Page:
Life in the Universe
Could humans be the only intelligent beings in all the vastness of the universe? Or are we just one humble race, a member of a vast intergalactic fraternity of advanced civilizations? SETI, the Search for Extraterrestrial Intelligence, is the scientific quest to answer these great unknowns. As of now all we have are questions, but we know the answers, when they come, could transform our world. Since the day it was formed in 1980, The Planetary Society has been there to support the search.
And what about other life? Is there -- or was there ever -- anything else alive in our solar system? Did microbes once spring to life in oases on early Mars, or around the undersea volcanic vents of Europa or Enceladus? Could life have originated on Mars and been transported to Earth? We've never detected evidence for anything living elsewhere than our own fragile planet. Are we alone?
Posted by Bruce Betts on 2006/04/28 12:00 CDT
On April 11, 2006, a new era dawned in the search for extraterrestrial intelligence (SETI) with the dedication and beginning of operations of The Planetary Society Optical SETI Telescope in Harvard, Massachusetts. It is the first devoted optical SETI telescope in the world. The telescope was constructed by Paul Horowitz and his group at Harvard University using funding from Planetary Society members.
Posted by Amir Alexander on 2004/11/24 11:00 CST
As SETI@home has demonstrated, untold millions around the world are ready and eager to donate their computer time for the advancement of knowledge and the benefit of humankind. The story of distributed computing is only just beginning.
Posted by Amir Alexander on 2004/08/24 12:00 CDT
BOINC stands for the “Berkeley Online Infrastructure for Network Computing.” Its purpose is to spread the credo of distributed computing beyond SETI@home, by making it easy for researchers in all fields to launch their own projects, and tap into the enormous computing capacity of personal computers around the world.
Posted by Amir Alexander on 2004/08/04 12:00 CDT
Faster and more regular sky surveys, at an increased sensitivity and broader bandwidth, will push the boundaries of SETI to new and unexplored territories.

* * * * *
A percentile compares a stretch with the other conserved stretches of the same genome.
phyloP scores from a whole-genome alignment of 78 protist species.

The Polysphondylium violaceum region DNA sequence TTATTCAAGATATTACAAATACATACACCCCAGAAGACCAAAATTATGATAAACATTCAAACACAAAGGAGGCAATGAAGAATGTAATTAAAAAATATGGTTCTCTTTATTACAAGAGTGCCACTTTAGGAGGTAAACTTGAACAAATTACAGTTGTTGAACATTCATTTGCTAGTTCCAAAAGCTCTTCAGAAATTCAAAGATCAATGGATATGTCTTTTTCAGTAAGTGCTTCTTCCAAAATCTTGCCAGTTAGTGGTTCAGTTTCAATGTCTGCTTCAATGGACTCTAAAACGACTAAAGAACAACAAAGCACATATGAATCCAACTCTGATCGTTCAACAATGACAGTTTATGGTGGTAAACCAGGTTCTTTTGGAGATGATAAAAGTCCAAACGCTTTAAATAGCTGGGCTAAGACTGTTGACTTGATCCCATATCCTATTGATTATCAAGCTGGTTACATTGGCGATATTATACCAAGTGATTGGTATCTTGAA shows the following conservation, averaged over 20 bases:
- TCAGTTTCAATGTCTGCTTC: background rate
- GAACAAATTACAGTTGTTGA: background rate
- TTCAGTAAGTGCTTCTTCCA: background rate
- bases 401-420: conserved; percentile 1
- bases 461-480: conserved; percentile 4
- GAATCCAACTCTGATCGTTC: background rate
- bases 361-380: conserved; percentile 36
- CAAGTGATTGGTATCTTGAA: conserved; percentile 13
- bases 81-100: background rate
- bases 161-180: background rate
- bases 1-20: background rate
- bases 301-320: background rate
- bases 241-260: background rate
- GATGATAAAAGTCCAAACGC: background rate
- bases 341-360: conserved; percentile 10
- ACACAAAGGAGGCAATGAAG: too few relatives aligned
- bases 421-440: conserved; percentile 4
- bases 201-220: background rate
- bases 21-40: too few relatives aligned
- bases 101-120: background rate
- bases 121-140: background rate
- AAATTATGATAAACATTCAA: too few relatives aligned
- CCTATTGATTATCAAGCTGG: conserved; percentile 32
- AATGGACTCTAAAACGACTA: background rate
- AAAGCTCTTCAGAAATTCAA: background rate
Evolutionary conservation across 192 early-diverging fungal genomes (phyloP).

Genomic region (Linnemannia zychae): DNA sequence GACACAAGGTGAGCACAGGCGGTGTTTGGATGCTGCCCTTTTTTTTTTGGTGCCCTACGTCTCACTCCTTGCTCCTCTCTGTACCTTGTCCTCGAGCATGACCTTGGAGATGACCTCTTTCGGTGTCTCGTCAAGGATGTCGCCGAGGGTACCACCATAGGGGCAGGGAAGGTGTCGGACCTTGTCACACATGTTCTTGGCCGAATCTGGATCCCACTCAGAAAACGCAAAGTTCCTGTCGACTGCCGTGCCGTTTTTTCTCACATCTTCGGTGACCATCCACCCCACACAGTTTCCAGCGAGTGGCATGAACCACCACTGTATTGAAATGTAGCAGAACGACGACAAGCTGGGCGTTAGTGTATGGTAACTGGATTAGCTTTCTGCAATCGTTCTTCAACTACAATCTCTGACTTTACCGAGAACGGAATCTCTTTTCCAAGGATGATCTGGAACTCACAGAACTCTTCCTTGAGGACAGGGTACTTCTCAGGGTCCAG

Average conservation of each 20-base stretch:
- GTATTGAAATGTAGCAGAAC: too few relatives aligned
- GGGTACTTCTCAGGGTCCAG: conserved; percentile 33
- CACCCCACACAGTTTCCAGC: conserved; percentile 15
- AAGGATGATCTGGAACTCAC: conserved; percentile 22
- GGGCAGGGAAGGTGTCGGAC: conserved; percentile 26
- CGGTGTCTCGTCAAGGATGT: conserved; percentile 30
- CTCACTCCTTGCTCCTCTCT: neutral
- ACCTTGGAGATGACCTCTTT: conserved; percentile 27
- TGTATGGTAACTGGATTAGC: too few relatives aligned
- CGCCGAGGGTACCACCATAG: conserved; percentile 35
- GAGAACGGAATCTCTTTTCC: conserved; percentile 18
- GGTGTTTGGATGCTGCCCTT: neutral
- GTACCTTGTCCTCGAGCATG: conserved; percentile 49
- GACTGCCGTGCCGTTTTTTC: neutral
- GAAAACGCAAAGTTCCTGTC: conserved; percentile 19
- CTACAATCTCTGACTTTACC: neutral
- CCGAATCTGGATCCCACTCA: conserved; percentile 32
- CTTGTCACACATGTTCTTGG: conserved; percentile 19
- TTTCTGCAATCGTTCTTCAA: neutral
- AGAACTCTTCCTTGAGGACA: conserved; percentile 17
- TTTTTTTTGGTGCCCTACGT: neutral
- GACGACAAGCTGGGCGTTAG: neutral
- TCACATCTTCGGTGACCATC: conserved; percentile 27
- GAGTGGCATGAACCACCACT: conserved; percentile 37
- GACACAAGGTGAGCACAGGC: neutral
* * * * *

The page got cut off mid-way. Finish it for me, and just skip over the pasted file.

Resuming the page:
Posted by Amir Alexander on 2004/05/17 12:00 CDT
It has been more than a year since the SETI@home crew spent a hectic week at Arecibo, pointing the giant radio telescope at some of SETI's most promising targets. Much of the data collected during the reobservations has since been repackaged as work units, and sent out to users around the world for analysis.
Posted by Amir Alexander on 2003/09/25 12:00 CDT
SETI@home and BOINC are gradually converging, and the benefits for both are substantial. While SETI@home enjoys the increased flexibility of the BOINC platform, it brings to BOINC something of inestimable value to a distributed computing project: millions of SETI@home users, willing to use their computers' processing power for the advancement of scientific research.
Posted by Amir Alexander on 2003/07/18 12:00 CDT
SETI@home chief scientist Dan Werthimer and his team went back to Arecibo to reobserve the most promising candidate signals detected by the project so far. Unlike most of the year, when SETI@home piggy-backs on the regular operations of the telescope, this time the Werthimer's crew had the full use of the resources of the giant dish.
Posted by Amir Alexander on 2003/03/27 11:00 CST
SETI@home's Stellar Countdown has come to an end at the Arecibo Radio Observatory. All in all the Stellar countdown observed 227 promising locations in the sky. Within the next few weeks all the data collected and recorded will be processed by SETI@home users around to world.
Posted by Amir Alexander on 2003/03/24 11:00 CST
After getting bumped off the telescope last week to make way for Solar flare observations, SETI@home Chief Scientist Dan Werthimer and his crew will spend 14 hours today observing the locations of SETI@home's most promising candidate signals, as well as a few other interesting locations.
Our Curiosity Knows No Bounds!
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